Many seniors today are interested in natural medicine options. In this article, we discuss the issues of particular importance to this age group.
Natural Treatments Advocated for Seniors in General
Marginal nutritional deficiencies occur more often in older people than in most other age groups. For this reason, many seniors could benefit from enhancing nutrition. For information on this topic, see general nutritional support.
Some proponents of alternative medicine advocate products and treatments for the purpose of life extension. However, despite some promising results in test tube and other preliminary studies, there is no meaningful evidence that any alternative treatment can prolong life.
Numerous natural supplements have been promoted as fountains-of-youth for seniors, said to enhance life in multiple ways, including restoring youthful levels of energy, well-being, and mental function. However, there is again no evidence to indicate that any of these are effective. One such hormone, the widely hyped DHEA, has actually been fairly convincingly shown ineffective for this purpose.1–7,14,15
A study published in 1990 created hopes that the human growth hormone (somatotropin or HGH) could increase strength and reverse many symptoms of aging in men.8 However, subsequent evidence suggests that HGH is not useful for this purpose.9 In any case, despite widespread marketing, HGH cannot be successfully used as an oral supplement because it is destroyed by stomach acid. (In the positive trial just described, it was administered intravenously.) Various amino acids and other supplements are marketed as HGH-releasers on the premise that they cause the body to increase HGH production. However, there is no reliable evidence that they actually do so to any meaningful extent; in any case, since HGH itself is no fountain-of-youth, this potential effect is of little significance.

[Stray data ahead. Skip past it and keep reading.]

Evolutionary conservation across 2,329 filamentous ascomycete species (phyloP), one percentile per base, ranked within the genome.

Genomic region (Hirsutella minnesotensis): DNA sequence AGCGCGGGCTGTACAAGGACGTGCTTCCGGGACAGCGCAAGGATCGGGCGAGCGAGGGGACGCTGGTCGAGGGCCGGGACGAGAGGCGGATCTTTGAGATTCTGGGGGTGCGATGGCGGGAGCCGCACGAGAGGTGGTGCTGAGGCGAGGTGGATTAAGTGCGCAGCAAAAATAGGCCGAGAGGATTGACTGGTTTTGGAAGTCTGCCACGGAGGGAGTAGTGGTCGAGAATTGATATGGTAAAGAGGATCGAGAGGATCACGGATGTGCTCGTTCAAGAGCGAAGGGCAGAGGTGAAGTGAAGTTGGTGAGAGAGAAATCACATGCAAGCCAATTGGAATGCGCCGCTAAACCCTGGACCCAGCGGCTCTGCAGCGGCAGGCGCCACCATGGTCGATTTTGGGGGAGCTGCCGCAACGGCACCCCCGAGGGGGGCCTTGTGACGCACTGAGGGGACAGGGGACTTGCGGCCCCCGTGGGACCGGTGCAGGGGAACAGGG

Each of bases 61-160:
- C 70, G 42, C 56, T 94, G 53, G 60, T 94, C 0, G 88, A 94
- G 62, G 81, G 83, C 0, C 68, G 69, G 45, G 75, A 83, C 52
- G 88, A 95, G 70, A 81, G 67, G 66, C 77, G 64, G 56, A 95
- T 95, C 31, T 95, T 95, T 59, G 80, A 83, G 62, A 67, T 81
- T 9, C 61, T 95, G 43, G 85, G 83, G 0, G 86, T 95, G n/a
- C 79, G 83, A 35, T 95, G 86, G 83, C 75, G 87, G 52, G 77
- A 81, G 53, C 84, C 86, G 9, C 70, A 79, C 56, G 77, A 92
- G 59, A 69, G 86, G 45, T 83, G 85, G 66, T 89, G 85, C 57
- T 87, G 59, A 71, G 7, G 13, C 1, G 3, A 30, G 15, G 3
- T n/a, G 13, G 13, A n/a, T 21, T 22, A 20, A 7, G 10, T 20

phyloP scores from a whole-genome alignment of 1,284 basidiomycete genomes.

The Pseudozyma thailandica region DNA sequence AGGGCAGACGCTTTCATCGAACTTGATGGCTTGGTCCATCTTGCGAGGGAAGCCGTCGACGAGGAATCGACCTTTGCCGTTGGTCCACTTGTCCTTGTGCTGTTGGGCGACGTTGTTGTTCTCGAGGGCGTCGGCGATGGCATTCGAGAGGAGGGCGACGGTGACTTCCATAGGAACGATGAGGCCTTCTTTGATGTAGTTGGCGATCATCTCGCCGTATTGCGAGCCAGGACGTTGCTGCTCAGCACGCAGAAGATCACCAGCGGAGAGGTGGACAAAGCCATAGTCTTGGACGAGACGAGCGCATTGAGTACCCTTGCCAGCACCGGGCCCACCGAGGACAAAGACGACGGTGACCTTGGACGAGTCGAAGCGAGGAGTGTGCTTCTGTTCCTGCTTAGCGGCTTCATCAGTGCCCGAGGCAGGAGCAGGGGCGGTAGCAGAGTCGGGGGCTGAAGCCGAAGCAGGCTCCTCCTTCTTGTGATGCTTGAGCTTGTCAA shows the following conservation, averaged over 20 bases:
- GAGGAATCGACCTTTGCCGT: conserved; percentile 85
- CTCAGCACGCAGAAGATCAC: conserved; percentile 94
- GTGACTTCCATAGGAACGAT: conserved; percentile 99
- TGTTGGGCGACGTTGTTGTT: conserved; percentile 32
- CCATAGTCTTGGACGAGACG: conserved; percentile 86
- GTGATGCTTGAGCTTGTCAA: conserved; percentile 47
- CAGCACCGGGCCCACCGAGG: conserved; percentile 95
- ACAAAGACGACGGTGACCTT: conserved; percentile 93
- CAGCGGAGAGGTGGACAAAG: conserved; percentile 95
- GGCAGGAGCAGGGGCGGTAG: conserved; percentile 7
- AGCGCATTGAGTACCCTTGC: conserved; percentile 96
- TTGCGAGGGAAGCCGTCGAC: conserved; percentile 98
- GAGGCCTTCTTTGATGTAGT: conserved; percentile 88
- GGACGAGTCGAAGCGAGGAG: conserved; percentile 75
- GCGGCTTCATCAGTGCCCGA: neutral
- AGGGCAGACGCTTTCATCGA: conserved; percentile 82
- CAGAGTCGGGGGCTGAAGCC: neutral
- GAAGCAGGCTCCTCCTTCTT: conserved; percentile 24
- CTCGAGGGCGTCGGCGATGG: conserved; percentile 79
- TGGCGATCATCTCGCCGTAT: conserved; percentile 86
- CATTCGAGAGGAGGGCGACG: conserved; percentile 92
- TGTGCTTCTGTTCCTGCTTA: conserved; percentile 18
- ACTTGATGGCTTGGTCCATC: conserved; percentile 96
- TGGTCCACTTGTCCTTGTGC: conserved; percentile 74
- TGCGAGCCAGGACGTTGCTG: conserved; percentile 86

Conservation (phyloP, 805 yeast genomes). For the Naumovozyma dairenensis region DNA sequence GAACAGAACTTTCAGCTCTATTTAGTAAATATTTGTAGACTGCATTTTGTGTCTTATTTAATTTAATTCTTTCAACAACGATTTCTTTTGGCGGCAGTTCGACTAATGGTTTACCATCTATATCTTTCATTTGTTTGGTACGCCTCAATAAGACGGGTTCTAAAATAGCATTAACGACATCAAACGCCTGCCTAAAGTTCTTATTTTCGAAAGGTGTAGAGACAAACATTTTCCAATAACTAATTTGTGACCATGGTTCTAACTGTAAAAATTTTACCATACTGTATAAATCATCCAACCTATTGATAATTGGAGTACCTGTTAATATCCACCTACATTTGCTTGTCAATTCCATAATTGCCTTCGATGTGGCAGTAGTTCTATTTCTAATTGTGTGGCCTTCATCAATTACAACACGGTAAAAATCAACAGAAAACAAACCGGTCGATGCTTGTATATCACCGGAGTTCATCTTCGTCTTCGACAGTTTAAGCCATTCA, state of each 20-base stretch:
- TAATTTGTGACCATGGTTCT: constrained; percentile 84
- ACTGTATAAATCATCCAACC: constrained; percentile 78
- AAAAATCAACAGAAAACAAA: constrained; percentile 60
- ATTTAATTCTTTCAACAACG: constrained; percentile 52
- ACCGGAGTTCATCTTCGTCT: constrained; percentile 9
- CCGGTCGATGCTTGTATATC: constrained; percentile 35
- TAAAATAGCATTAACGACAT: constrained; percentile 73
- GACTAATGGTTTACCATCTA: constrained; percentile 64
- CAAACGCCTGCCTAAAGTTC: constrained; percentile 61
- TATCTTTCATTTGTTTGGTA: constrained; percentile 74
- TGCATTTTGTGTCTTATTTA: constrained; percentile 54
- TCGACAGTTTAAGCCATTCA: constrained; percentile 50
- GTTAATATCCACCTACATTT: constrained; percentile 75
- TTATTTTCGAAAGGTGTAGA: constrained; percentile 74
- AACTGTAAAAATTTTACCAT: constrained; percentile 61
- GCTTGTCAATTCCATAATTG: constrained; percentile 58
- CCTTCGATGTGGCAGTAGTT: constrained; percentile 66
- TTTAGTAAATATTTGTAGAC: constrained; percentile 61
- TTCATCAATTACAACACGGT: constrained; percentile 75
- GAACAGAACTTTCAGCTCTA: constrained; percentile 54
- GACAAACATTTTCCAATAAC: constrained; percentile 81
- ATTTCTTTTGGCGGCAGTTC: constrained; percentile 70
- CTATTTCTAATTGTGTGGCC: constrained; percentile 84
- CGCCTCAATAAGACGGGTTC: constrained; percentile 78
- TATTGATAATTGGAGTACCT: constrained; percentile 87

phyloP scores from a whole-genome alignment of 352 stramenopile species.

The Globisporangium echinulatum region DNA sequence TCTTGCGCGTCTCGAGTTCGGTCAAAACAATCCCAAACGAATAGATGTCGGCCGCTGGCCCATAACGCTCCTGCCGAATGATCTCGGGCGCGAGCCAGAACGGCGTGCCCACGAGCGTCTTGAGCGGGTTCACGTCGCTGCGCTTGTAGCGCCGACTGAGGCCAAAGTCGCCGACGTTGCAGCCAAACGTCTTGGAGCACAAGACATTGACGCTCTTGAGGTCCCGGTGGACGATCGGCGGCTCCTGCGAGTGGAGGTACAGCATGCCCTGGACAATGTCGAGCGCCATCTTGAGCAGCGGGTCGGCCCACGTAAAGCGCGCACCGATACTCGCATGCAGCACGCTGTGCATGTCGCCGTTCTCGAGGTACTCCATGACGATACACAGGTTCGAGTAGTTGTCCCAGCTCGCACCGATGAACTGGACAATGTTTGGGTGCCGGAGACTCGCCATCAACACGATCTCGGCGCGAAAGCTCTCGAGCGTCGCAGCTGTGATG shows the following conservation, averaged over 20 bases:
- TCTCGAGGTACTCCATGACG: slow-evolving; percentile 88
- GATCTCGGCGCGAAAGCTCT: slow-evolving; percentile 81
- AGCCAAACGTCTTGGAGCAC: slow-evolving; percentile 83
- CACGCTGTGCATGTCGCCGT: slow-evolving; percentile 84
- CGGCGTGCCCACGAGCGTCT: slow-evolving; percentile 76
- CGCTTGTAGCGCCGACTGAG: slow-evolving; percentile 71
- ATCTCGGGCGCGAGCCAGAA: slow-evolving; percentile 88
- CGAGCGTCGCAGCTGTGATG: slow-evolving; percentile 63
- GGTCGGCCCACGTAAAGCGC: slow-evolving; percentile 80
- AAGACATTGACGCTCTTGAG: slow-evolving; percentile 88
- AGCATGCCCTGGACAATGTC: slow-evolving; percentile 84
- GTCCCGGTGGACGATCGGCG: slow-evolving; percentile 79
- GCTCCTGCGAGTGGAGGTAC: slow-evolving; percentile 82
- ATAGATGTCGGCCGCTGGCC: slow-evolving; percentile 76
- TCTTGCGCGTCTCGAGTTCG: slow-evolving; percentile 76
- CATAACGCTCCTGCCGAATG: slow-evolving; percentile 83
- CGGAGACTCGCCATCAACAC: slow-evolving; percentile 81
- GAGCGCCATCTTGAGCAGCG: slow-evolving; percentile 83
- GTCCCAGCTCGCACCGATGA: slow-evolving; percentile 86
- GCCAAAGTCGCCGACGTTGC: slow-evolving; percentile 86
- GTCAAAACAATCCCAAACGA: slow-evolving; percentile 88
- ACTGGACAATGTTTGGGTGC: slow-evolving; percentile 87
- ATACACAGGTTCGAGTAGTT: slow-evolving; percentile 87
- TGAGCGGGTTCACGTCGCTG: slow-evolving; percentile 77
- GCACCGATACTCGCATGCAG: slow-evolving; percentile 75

Anabolic hormones have also failed to prove useful for enhancing strength in older people. The supplements creatine10–12 and HMB (hydroxymethyl butyrate)13 have shown a bit of promise for this purpose, but the evidence for benefit remains weak.
Note that there is one natural approach guaranteed to enhance strength in seniors: exercise. There is little doubt that increasing exercise is one of the most health-positive steps available for people of any age.
Finally, some evidence suggests that vitamin D supplements may improve balance (technically, reduce body sway) in frail seniors, and thereby help prevent falls.16,17 However, not all studies have found benefits.18
Natural Treatments for Specific Conditions of Relevance to Seniors
Even though natural treatments have not been shown helpful for fighting the effects of aging in general, they have shown considerable promise for treating specific health conditions of relevance to older individuals. For information, see the following articles in this database:
Many people implicitly believe that “natural” means “safe.” However, there is no scientific reason to believe that this should be the case. Many of today’s drugs are highly safe, while some herbs and supplements present real safety risks. For information any on issues relevant to any particular substance, see it's entry in the Herbs & Supplements.
Perhaps the biggest issue of concern is interactions between natural supplements and medications. For more information on possible interactions with medications you are taking, see the Drug Interactions section.
References[ + ]
1. Wolf OT, Naumann E, Hellhammer DH, et al. Effects of dehydroepiandrosterone replacement in elderly men on event-related potentials, memory, and well-being. J Gerontol. 1998;53:M385–M390.